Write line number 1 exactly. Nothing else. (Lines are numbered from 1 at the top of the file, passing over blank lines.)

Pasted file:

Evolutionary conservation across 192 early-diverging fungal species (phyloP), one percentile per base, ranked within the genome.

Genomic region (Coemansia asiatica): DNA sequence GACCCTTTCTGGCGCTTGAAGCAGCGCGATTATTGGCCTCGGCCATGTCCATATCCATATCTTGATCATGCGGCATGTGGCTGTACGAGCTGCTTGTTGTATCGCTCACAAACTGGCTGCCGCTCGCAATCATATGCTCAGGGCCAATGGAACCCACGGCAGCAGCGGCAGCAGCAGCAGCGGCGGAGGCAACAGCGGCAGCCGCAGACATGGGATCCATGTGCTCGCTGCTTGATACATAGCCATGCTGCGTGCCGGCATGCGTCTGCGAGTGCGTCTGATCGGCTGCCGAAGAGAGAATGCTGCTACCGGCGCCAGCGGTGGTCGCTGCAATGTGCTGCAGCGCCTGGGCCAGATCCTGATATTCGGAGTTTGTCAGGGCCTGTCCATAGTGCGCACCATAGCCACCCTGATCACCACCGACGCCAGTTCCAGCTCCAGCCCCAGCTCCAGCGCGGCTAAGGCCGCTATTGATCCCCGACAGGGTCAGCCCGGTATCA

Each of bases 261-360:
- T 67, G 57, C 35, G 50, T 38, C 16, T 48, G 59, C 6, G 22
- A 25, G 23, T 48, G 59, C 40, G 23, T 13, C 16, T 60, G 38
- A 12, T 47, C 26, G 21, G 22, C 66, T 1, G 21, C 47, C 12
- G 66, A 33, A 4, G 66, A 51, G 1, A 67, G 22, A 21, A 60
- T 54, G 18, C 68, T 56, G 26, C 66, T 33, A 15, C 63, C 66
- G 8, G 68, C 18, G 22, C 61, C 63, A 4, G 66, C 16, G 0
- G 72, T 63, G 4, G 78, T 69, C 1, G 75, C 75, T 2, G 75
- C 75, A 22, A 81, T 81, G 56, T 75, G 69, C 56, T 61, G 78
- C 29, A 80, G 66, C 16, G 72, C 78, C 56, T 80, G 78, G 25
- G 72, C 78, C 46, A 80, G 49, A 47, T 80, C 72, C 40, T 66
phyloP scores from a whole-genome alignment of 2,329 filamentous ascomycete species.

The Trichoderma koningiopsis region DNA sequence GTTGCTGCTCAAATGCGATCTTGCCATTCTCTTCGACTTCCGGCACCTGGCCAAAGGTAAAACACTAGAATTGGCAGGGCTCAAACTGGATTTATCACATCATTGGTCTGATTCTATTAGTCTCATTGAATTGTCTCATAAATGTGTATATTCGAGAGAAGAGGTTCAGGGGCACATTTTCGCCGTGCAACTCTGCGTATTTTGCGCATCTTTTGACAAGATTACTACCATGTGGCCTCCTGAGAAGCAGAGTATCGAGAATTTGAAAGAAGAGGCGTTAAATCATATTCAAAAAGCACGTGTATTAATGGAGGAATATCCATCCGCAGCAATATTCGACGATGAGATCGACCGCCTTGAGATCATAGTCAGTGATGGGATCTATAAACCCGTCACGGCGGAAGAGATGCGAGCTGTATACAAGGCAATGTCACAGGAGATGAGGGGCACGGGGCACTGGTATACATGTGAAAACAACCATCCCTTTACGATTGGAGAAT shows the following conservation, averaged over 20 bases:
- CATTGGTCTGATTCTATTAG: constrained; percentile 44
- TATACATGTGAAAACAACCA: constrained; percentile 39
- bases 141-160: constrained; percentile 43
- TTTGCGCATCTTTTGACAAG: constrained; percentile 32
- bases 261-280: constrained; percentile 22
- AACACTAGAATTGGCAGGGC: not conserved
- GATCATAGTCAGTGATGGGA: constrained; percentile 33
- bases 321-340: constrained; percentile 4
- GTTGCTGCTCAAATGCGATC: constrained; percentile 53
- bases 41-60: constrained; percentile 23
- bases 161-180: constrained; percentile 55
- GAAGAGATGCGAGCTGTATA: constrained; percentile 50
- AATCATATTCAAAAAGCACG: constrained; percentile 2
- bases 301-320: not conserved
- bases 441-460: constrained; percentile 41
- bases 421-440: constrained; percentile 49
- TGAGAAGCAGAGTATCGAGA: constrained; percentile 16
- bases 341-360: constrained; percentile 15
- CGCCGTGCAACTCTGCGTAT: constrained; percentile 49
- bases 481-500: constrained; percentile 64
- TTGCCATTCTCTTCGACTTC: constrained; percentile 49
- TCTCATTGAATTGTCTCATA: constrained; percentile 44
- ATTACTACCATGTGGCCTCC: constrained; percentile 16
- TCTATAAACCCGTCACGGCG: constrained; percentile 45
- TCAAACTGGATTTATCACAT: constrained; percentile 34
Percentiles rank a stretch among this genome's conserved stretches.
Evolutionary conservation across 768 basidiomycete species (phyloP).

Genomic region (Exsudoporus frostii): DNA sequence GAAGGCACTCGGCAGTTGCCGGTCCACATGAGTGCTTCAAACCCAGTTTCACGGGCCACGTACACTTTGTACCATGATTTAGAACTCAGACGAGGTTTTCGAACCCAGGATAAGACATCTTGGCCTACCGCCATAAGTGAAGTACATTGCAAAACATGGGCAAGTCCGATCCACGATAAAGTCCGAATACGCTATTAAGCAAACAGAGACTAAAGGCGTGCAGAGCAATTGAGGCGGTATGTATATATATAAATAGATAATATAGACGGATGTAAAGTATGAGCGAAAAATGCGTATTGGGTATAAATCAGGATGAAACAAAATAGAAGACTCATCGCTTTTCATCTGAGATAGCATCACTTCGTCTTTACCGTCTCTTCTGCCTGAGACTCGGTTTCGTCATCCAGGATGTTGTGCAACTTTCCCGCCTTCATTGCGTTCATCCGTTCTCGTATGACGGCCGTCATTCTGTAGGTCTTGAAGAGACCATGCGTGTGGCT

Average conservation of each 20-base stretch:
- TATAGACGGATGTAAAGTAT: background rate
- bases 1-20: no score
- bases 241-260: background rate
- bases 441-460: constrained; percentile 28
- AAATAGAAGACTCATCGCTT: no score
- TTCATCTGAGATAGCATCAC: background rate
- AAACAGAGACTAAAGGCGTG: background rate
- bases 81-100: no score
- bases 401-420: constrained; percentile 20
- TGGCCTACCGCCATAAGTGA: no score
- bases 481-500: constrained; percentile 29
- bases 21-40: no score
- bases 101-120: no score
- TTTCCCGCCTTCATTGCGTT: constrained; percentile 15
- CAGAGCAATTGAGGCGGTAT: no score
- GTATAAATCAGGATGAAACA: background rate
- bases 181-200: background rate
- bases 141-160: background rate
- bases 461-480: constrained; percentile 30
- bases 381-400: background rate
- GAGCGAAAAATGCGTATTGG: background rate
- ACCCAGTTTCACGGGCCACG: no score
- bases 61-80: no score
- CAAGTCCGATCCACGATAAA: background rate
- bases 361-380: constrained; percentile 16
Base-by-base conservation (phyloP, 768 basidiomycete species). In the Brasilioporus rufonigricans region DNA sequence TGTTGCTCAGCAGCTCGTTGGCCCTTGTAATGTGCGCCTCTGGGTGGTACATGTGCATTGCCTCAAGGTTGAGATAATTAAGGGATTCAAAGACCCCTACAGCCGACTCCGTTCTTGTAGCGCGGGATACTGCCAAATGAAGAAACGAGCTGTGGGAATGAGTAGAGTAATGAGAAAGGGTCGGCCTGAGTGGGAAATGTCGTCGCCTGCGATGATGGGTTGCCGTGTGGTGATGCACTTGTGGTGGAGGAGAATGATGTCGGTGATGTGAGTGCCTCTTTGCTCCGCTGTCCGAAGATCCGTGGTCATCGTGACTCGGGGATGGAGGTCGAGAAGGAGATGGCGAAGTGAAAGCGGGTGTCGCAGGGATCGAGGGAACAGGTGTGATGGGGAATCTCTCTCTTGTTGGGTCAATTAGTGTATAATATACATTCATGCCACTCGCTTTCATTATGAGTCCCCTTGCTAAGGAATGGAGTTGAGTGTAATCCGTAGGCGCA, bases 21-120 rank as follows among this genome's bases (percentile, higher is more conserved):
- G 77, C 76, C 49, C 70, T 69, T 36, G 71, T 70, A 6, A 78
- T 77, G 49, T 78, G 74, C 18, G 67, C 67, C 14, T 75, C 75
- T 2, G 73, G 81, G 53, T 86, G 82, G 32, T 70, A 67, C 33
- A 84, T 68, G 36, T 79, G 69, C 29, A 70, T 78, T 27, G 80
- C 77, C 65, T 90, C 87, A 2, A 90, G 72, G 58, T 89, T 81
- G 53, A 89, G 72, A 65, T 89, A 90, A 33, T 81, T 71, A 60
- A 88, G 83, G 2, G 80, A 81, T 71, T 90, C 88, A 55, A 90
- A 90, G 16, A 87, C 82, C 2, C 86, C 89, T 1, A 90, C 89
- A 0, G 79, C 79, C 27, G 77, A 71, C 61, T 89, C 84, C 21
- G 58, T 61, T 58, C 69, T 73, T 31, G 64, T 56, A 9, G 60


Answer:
Evolutionary conservation across 192 early-diverging fungal species (phyloP), one percentile per base, ranked within the genome.